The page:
Argument is a part of everyday life. Whether it’s debating with a friend who the best professor is to take for a course or negotiating with your boss for a change to your work schedule, you make your own arguments and hear/read others’ arguments all the time. When you argue, you present your stance on the subject (known as a claim) and defend that stance with, at the minimum, reasons and evidence; for more complex arguments you may find you also need to account for opposing views (known as integrating and responding to counterarguments) and perhaps also demonstrate why your evidence supports your claim (known as using a warrant). Later in this chapter you will learn more about the components of argument as well as strategies both to use and to avoid when arguing, but, before we move on, let’s discuss why making sound arguments is important.
Depending on what the argument is about, consequences of an argument can range from fairly minor to significant. For example, let’s say, using the earlier workplace scenario, that you are scheduled to work on a Saturday afternoon and you find out on Friday morning that some of your friends are going on a weekend trip and would like for you to come along. You know before you speak with your boss that it is unlikely you will be able to rearrange your schedule on such short notice and that the reason you want to ask for the schedule change is not likely to sway him or her. As a result, you need to come up with the best reasons and evidence possible to increase the chance of persuading your boss. These might include that you are one of the most dependable employees, as shown by the fact that you regularly arrive to work early and leave late when asked, as well as that you always switch with your coworkers when they need time off.
On the one hand, if you present sound reasons and evidence but are ultimately unsuccessful in your argument, then the only probable consequence to you is that you will still have to work on Saturday and miss the trip. On the other hand, if you say the wrong things (e.g., your boss changes his/her schedule last minute all the time so you should be able to as well, your coworkers all tell you that you work too hard and should have more time off, etc.) then the consequences could be more serious; you risk angering your boss and frustrating coworkers if they find out you shared comments that were intended to be private. Assuming that you are successful in your argument, there are still consequences, though; ultimately someone else will need to work your shift, and that person may or may not be happy about it. As this example shows, when planning and executing an argument you need to carefully think about not only what you need to say or write to be successful, but also what the risks and real consequences could be if you are (or are not).
Just as it is important to make sound arguments in our lives outside of the academy, it is also important to do so within the academy. Particularly for scholars publishing their theories and/or results from their research, the arguments they make can have serious implications not only for knowledge and practice within their fields, but also outside of them. Although the research academics do may seem (far) removed from us, the reality is that it is not.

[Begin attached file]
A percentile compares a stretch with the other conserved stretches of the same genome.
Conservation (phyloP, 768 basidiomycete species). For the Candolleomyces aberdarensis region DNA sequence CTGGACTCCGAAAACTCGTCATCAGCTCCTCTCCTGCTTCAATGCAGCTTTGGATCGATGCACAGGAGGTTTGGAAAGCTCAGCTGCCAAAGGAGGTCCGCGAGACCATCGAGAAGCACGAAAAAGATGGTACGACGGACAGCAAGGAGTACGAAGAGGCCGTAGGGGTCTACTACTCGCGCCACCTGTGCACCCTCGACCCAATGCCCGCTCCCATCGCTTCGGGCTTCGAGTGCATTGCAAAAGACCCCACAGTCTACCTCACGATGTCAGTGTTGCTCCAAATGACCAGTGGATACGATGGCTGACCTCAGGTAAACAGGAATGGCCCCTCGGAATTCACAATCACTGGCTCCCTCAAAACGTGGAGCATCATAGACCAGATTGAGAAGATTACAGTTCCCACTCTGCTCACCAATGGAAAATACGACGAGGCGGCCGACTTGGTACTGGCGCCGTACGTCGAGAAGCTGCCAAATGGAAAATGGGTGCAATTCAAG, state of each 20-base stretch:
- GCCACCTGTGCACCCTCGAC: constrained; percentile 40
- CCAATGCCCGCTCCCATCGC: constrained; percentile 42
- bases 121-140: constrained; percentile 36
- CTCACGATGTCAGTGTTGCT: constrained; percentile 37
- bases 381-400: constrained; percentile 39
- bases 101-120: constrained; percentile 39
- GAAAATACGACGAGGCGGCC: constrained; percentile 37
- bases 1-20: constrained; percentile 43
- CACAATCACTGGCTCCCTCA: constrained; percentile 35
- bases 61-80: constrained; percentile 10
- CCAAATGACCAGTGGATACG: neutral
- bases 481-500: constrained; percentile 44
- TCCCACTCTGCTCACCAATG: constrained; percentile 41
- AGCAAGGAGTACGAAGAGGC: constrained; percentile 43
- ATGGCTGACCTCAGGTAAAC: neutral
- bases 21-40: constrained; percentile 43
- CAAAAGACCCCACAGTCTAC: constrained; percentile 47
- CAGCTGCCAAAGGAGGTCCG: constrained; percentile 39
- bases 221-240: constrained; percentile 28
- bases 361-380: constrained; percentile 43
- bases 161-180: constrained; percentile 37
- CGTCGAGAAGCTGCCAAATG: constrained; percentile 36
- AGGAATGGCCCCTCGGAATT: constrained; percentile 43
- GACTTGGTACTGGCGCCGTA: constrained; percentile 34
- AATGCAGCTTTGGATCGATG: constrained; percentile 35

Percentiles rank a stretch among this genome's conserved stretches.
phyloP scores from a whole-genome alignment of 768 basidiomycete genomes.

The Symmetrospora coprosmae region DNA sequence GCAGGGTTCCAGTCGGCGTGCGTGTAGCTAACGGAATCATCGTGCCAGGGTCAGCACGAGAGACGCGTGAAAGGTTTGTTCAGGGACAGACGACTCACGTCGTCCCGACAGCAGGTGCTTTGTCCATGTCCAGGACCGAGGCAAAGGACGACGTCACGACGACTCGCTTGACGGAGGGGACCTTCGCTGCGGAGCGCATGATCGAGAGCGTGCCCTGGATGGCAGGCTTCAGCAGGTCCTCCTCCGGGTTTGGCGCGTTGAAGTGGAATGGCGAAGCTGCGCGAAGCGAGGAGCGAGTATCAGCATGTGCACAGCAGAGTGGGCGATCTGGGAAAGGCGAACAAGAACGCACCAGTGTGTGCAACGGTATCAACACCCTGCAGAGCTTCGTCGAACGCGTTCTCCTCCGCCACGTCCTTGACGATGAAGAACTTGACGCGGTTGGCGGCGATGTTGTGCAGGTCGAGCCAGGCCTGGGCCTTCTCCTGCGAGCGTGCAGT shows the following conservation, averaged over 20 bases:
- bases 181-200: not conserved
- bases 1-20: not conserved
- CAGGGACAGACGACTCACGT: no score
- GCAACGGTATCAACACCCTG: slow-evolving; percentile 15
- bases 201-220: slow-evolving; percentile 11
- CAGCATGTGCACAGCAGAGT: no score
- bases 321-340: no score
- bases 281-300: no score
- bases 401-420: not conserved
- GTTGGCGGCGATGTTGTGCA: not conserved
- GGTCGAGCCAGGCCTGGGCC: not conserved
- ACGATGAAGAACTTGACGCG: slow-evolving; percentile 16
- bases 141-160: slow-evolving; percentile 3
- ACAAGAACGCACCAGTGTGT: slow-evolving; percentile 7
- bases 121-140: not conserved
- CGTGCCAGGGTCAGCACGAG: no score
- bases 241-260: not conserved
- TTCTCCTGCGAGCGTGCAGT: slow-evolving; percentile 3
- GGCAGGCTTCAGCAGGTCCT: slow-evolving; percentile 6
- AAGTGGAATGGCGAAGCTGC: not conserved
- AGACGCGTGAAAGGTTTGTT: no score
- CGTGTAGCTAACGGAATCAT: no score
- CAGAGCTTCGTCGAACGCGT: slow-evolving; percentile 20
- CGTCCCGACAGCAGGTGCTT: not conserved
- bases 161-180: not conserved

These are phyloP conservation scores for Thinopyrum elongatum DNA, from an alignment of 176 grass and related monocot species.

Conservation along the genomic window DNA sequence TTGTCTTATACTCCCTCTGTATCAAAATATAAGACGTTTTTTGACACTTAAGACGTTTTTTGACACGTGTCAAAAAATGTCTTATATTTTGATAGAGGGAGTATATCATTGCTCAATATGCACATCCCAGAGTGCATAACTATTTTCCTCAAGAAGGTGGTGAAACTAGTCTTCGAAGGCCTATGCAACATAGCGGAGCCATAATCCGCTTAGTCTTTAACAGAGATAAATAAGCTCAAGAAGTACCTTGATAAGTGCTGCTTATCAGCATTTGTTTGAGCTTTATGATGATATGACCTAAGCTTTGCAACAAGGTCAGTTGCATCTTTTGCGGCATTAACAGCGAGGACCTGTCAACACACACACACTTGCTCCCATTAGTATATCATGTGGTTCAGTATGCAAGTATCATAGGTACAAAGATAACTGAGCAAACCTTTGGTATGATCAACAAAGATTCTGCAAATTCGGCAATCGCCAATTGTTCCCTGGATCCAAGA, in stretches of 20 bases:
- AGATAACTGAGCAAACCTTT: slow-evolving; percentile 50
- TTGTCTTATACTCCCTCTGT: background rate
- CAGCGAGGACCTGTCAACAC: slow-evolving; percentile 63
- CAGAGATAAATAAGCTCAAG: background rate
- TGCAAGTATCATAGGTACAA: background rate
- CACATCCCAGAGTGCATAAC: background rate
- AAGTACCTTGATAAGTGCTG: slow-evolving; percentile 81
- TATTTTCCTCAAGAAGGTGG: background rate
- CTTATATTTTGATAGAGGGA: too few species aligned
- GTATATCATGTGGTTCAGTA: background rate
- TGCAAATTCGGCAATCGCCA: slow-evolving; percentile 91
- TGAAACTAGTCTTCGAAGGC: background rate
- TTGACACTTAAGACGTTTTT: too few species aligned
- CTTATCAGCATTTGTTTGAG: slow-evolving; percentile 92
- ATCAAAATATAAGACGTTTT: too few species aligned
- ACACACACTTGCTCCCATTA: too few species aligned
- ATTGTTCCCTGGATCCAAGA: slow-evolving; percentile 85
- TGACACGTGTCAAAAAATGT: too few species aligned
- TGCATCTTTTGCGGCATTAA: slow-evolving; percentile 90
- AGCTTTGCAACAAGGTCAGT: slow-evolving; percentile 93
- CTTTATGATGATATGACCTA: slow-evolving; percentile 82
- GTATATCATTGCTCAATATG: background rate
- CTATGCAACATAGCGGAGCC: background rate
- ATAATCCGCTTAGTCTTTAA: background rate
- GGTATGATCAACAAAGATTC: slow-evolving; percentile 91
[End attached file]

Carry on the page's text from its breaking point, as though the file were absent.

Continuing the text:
To take a recent example, climate change—whether it is real, if it is real then how serious it is, who/what is responsible for it, etc.—has been a growing topic of discussion in recent years, with that discussion unfolding not just in scholarship but also in popular and political discourse. The majority of scientists claim that not only is climate change real, but also that humans play a significant role in it and that the consequences of climate change are/will be dire, particularly if we delay taking steps to curb emissions. However, not all scientists agree that climate change is real or that, if it is real, that it is caused by humans and/or that there is anything we can do to stop it. You need look no further than all of the discussion surrounding the Paris Agreement in early 2017 to see that research and the arguments researchers make based on their research play a significant role in all of our lives.
Even if your academic research may not have the same impact as the climate change example, you are still responsible for making sound arguments that are grounded in credible, well-developed reasons and evidence. Setting aside the potential consequences to your reader(s), at the very least, your reputation as a researcher and a writer can be affected when you present a questionable claim, or even when you present a legitimate claim but it is backed by faulty ideas.
Argument in a Digital Age
If you are a social media user then you probably have participated in, or at least observed, a number of online “wars with words.” Sometimes these arguments take place between family and friends, but in other cases we see people who are unknown to the original poster participate as well, depending on what platform the exchange occurs on as well as the privacy settings. Think back to the most recent social media debate you have either been a part of or witnessed between others. What was the argument about? What kinds of support did the participants use to back their positions? What do you think are the possible consequences that could have resulted from the exchange—or perhaps actually did? Particularly in our digital age, consider how easily something posted online goes viral, and what that can mean for the long term future.